The poem sounds great until you realize the lines don’t follow the 5-7-5 syllable format that makes a haiku, a haiku. Now, take this and apply it to more complex scenarios — AI failing to catch important nuances like this could get professionals into trouble.
ChatGPT has also been known to omit substantive information or contradict prior responses. In fact, cofounder of Got It AI Peter Relan said chatbots can be wrong 15% to 20% of the time in an interview with VentureBeat. That’s too large of a margin for error when growing your business with minimal risk.
ChatGPT Compromises Artistic Integrity
AI companies are already being swarmed by class-action copyright infringement lawsuits, filed by everyone from major stock players like Getty Images to individual artists.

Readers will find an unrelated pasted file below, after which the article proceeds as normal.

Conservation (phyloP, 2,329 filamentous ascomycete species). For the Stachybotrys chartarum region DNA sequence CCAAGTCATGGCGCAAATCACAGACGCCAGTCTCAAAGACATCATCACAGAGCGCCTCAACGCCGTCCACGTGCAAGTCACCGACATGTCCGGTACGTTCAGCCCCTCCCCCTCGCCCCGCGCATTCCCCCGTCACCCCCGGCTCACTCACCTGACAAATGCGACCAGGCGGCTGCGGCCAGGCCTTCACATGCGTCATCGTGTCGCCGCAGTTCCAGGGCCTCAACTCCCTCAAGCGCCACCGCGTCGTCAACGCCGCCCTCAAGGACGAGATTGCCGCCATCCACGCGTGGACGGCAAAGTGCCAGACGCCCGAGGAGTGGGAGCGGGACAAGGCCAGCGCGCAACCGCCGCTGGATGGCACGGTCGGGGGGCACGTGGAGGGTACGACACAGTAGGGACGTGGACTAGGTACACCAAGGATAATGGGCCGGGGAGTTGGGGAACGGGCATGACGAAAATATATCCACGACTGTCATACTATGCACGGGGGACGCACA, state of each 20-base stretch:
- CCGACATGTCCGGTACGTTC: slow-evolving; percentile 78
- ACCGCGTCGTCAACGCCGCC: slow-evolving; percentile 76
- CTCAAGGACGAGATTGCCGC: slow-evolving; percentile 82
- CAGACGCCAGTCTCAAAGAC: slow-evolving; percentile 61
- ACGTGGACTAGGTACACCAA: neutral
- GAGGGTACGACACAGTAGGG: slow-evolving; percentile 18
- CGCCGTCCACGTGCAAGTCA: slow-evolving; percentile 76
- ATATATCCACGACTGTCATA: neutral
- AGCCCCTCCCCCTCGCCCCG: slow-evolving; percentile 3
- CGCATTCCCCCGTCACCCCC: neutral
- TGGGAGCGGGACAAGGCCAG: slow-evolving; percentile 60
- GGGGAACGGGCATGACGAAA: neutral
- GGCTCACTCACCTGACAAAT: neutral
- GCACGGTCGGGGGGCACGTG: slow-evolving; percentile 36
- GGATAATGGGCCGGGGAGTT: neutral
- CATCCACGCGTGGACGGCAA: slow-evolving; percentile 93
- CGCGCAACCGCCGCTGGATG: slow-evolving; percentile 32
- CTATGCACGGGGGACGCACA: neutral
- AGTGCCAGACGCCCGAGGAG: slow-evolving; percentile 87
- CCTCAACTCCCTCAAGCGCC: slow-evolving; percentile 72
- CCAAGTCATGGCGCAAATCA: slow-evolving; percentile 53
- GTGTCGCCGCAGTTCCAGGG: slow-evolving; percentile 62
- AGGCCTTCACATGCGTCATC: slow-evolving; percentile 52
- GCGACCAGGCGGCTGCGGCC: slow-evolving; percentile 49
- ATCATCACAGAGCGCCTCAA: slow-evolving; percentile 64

If artwork was first, does that mean content writing is next?
Given that creators devote hours of strategy and skill to their work only for AI platforms to steal it without citation, compensation or consequences — signs point to yes. The more mainstream these systems become, the greater the risk they’ll generate content that infringes on IP rights.
To compound the problem, “new” content could also be duplicative of other AI-generated content. AI-duplicated-AI sounds like the start of an apocalyptic robot takeover movie, yet it’s not far from reality.
While the outcome may not be that extreme, removing humanity from content will inevitably make quality and accuracy plummet over time. It could also explain why Google has been harsh with AI content’s SEO rankings.
Some argue that AI platforms trained to respond like humans could provide more personalized, responsive assistance to users, and that’s true. Others say this opens new doors for deception, manipulation and legal trouble, which is also true.
Time will only tell, but businesses that value integrity may find the convenience of AI isn’t worth risking hard-earned reputations. Use ChatGPT to improve or inspire your work — not do it for you.